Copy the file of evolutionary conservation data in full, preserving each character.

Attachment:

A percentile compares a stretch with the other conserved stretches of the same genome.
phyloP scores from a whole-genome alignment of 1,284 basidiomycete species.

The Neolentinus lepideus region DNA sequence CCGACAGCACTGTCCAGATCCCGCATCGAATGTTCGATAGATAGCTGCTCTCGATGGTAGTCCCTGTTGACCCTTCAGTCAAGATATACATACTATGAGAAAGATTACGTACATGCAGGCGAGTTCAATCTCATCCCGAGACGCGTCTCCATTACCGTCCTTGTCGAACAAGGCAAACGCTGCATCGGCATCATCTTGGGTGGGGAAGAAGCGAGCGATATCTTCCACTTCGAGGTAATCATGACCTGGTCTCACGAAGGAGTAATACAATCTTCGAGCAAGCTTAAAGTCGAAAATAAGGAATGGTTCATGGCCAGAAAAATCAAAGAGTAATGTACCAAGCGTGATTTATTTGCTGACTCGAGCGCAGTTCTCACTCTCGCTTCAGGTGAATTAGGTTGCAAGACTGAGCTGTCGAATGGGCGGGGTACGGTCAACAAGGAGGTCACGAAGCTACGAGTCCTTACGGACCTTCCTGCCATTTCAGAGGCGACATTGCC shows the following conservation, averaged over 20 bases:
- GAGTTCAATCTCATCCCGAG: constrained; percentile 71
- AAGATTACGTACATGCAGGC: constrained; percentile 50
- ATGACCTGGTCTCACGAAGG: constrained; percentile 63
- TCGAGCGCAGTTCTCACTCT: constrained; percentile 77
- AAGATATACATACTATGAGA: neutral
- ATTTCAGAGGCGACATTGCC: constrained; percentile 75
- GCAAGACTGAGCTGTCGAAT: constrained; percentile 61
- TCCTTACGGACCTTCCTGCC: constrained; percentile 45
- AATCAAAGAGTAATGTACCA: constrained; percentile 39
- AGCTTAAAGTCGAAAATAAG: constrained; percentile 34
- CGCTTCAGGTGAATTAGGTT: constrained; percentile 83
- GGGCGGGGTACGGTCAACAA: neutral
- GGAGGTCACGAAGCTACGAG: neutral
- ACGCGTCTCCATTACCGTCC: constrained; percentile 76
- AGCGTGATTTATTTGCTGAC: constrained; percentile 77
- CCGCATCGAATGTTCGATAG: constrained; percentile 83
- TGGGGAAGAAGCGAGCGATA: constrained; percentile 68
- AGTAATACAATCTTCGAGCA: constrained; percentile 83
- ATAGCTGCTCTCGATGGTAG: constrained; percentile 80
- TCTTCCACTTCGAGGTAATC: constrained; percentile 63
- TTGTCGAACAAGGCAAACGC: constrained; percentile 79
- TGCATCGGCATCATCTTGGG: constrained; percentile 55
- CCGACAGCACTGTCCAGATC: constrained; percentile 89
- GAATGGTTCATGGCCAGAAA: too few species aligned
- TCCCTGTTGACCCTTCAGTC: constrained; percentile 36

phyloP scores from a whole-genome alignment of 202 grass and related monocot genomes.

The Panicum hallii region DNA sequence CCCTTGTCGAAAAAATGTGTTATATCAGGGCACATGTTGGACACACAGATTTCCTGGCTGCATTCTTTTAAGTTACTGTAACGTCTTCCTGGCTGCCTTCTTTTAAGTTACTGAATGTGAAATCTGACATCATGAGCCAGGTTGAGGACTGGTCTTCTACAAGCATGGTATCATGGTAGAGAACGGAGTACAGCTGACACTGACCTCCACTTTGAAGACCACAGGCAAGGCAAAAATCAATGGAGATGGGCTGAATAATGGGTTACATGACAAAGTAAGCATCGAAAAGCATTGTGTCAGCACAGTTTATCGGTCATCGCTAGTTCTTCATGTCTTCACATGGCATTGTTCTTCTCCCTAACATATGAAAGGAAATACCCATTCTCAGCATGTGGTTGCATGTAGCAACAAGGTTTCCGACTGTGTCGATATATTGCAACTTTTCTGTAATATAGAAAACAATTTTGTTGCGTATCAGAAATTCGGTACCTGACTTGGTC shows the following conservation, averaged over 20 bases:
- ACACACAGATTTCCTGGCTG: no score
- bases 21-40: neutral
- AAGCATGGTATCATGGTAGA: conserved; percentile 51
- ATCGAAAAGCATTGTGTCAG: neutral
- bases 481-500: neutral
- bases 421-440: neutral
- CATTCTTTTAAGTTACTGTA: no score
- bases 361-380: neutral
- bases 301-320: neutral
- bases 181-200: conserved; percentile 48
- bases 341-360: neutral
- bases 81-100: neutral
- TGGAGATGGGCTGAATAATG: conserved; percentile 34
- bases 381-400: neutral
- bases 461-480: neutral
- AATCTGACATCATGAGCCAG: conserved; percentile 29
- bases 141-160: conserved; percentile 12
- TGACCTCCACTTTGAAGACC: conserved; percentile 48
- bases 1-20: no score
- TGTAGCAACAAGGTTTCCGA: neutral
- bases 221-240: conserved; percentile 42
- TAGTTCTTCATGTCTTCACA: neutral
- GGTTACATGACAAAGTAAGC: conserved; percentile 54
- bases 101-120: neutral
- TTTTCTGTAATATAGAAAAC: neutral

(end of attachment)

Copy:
A percentile compares a stretch with the other conserved stretches of the same genome.
phyloP scores from a whole-genome alignment of 1,284 basidiomycete species.

The Neolentinus lepideus region DNA sequence CCGACAGCACTGTCCAGATCCCGCATCGAATGTTCGATAGATAGCTGCTCTCGATGGTAGTCCCTGTTGACCCTTCAGTCAAGATATACATACTATGAGAAAGATTACGTACATGCAGGCGAGTTCAATCTCATCCCGAGACGCGTCTCCATTACCGTCCTTGTCGAACAAGGCAAACGCTGCATCGGCATCATCTTGGGTGGGGAAGAAGCGAGCGATATCTTCCACTTCGAGGTAATCATGACCTGGTCTCACGAAGGAGTAATACAATCTTCGAGCAAGCTTAAAGTCGAAAATAAGGAATGGTTCATGGCCAGAAAAATCAAAGAGTAATGTACCAAGCGTGATTTATTTGCTGACTCGAGCGCAGTTCTCACTCTCGCTTCAGGTGAATTAGGTTGCAAGACTGAGCTGTCGAATGGGCGGGGTACGGTCAACAAGGAGGTCACGAAGCTACGAGTCCTTACGGACCTTCCTGCCATTTCAGAGGCGACATTGCC shows the following conservation, averaged over 20 bases:
- GAGTTCAATCTCATCCCGAG: constrained; percentile 71
- AAGATTACGTACATGCAGGC: constrained; percentile 50
- ATGACCTGGTCTCACGAAGG: constrained; percentile 63
- TCGAGCGCAGTTCTCACTCT: constrained; percentile 77
- AAGATATACATACTATGAGA: neutral
- ATTTCAGAGGCGACATTGCC: constrained; percentile 75
- GCAAGACTGAGCTGTCGAAT: constrained; percentile 61
- TCCTTACGGACCTTCCTGCC: constrained; percentile 45
- AATCAAAGAGTAATGTACCA: constrained; percentile 39
- AGCTTAAAGTCGAAAATAAG: constrained; percentile 34
- CGCTTCAGGTGAATTAGGTT: constrained; percentile 83
- GGGCGGGGTACGGTCAACAA: neutral
- GGAGGTCACGAAGCTACGAG: neutral
- ACGCGTCTCCATTACCGTCC: constrained; percentile 76
- AGCGTGATTTATTTGCTGAC: constrained; percentile 77
- CCGCATCGAATGTTCGATAG: constrained; percentile 83
- TGGGGAAGAAGCGAGCGATA: constrained; percentile 68
- AGTAATACAATCTTCGAGCA: constrained; percentile 83
- ATAGCTGCTCTCGATGGTAG: constrained; percentile 80
- TCTTCCACTTCGAGGTAATC: constrained; percentile 63
- TTGTCGAACAAGGCAAACGC: constrained; percentile 79
- TGCATCGGCATCATCTTGGG: constrained; percentile 55
- CCGACAGCACTGTCCAGATC: constrained; percentile 89
- GAATGGTTCATGGCCAGAAA: too few species aligned
- TCCCTGTTGACCCTTCAGTC: constrained; percentile 36

phyloP scores from a whole-genome alignment of 202 grass and related monocot genomes.

The Panicum hallii region DNA sequence CCCTTGTCGAAAAAATGTGTTATATCAGGGCACATGTTGGACACACAGATTTCCTGGCTGCATTCTTTTAAGTTACTGTAACGTCTTCCTGGCTGCCTTCTTTTAAGTTACTGAATGTGAAATCTGACATCATGAGCCAGGTTGAGGACTGGTCTTCTACAAGCATGGTATCATGGTAGAGAACGGAGTACAGCTGACACTGACCTCCACTTTGAAGACCACAGGCAAGGCAAAAATCAATGGAGATGGGCTGAATAATGGGTTACATGACAAAGTAAGCATCGAAAAGCATTGTGTCAGCACAGTTTATCGGTCATCGCTAGTTCTTCATGTCTTCACATGGCATTGTTCTTCTCCCTAACATATGAAAGGAAATACCCATTCTCAGCATGTGGTTGCATGTAGCAACAAGGTTTCCGACTGTGTCGATATATTGCAACTTTTCTGTAATATAGAAAACAATTTTGTTGCGTATCAGAAATTCGGTACCTGACTTGGTC shows the following conservation, averaged over 20 bases:
- ACACACAGATTTCCTGGCTG: no score
- bases 21-40: neutral
- AAGCATGGTATCATGGTAGA: conserved; percentile 51
- ATCGAAAAGCATTGTGTCAG: neutral
- bases 481-500: neutral
- bases 421-440: neutral
- CATTCTTTTAAGTTACTGTA: no score
- bases 361-380: neutral
- bases 301-320: neutral
- bases 181-200: conserved; percentile 48
- bases 341-360: neutral
- bases 81-100: neutral
- TGGAGATGGGCTGAATAATG: conserved; percentile 34
- bases 381-400: neutral
- bases 461-480: neutral
- AATCTGACATCATGAGCCAG: conserved; percentile 29
- bases 141-160: conserved; percentile 12
- TGACCTCCACTTTGAAGACC: conserved; percentile 48
- bases 1-20: no score
- TGTAGCAACAAGGTTTCCGA: neutral
- bases 221-240: conserved; percentile 42
- TAGTTCTTCATGTCTTCACA: neutral
- GGTTACATGACAAAGTAAGC: conserved; percentile 54
- bases 101-120: neutral
- TTTTCTGTAATATAGAAAAC: neutral